Current reevaluation attempts to address this issue. A committee comprised of district administrators as well as English teachers from all Acalanes campuses will begin to look over all novels taught at varying grade levels throughout the district, with efforts to align reading lists and create greater consistency.

The district “will look to make sure the list reflects a broad range of authors, including contemporary authors, including non-Western authors, including authors of color, ensuring that we don’t have the list that we’ve had from the 1980s just because that’s the list we’ve always had,” said Walker, confirming the districtwide need to “consistently review [the list] and make sure that it reflects the type of texts we want our students exposed to.”

Bonilla agreed that the district has room for improvement in terms of other novels in the curriculum, not just Huck Finn, citing To Kill a Mockingbird and Of Mice and Men as two other novels that state the n-word. Bonilla supports the removal of Huck Finn. “I don’t think that the book saying the n-word over 200 times is okay and should be an example [within curriclum],” said Bonilla.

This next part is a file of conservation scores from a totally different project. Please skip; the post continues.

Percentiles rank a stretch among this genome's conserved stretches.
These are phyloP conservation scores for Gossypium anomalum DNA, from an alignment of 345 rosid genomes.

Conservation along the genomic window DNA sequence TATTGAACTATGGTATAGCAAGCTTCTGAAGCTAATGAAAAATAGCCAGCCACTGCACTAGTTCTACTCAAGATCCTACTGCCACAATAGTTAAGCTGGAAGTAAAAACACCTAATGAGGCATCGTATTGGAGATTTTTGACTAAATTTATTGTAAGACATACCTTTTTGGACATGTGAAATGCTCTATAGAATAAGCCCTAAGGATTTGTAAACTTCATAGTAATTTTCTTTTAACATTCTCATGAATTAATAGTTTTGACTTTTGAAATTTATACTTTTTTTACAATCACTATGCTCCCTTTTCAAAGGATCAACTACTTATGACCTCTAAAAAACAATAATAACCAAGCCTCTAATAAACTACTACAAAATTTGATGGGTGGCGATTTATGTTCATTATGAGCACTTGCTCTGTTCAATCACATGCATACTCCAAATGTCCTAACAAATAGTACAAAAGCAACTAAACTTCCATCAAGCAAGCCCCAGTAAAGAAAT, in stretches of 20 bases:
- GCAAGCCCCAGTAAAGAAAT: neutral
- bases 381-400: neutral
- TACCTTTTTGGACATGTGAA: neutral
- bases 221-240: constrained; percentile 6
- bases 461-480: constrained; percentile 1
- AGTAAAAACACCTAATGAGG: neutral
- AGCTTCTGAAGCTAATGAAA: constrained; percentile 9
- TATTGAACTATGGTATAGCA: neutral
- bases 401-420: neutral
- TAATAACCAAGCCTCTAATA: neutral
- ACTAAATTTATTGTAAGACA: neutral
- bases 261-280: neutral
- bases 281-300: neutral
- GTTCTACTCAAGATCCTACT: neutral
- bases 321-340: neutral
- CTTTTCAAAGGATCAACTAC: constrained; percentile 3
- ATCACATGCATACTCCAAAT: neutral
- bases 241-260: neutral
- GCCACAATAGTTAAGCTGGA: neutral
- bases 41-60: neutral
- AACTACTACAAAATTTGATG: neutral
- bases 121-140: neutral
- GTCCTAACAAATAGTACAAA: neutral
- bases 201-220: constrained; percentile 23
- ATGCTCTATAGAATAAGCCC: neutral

Walker stated that reevaluation of English curriculum will go beyond the novel. “As the Campolindo principal, I have a very strong interest in that our students– as they work through grade 9, 10, 11, 12 –that they are exposed to a broad range of literature that will set them up well for success in college. And that really necessitates a consistent review of our reading list, to make sure that it’s meeting our goals.”

This process is an integral part of “a conscious realization that [educators] need to include the impact of these books on our students and not just our intent to provide you certain knowledge,” said Donahoe. “I think at its core, it’s this idea that we as teachers think that we can transcend all of that. That we’re such good teachers that we can move around the radical impact of certain words– because we’re gonna talk about it, and we’re gonna process it. And there might be truth in that. But that’s not the only truth, and I think that what we’re seeing particularly on this campus is that realization that we’re not doing a very good job in helping our students of color feel safe.”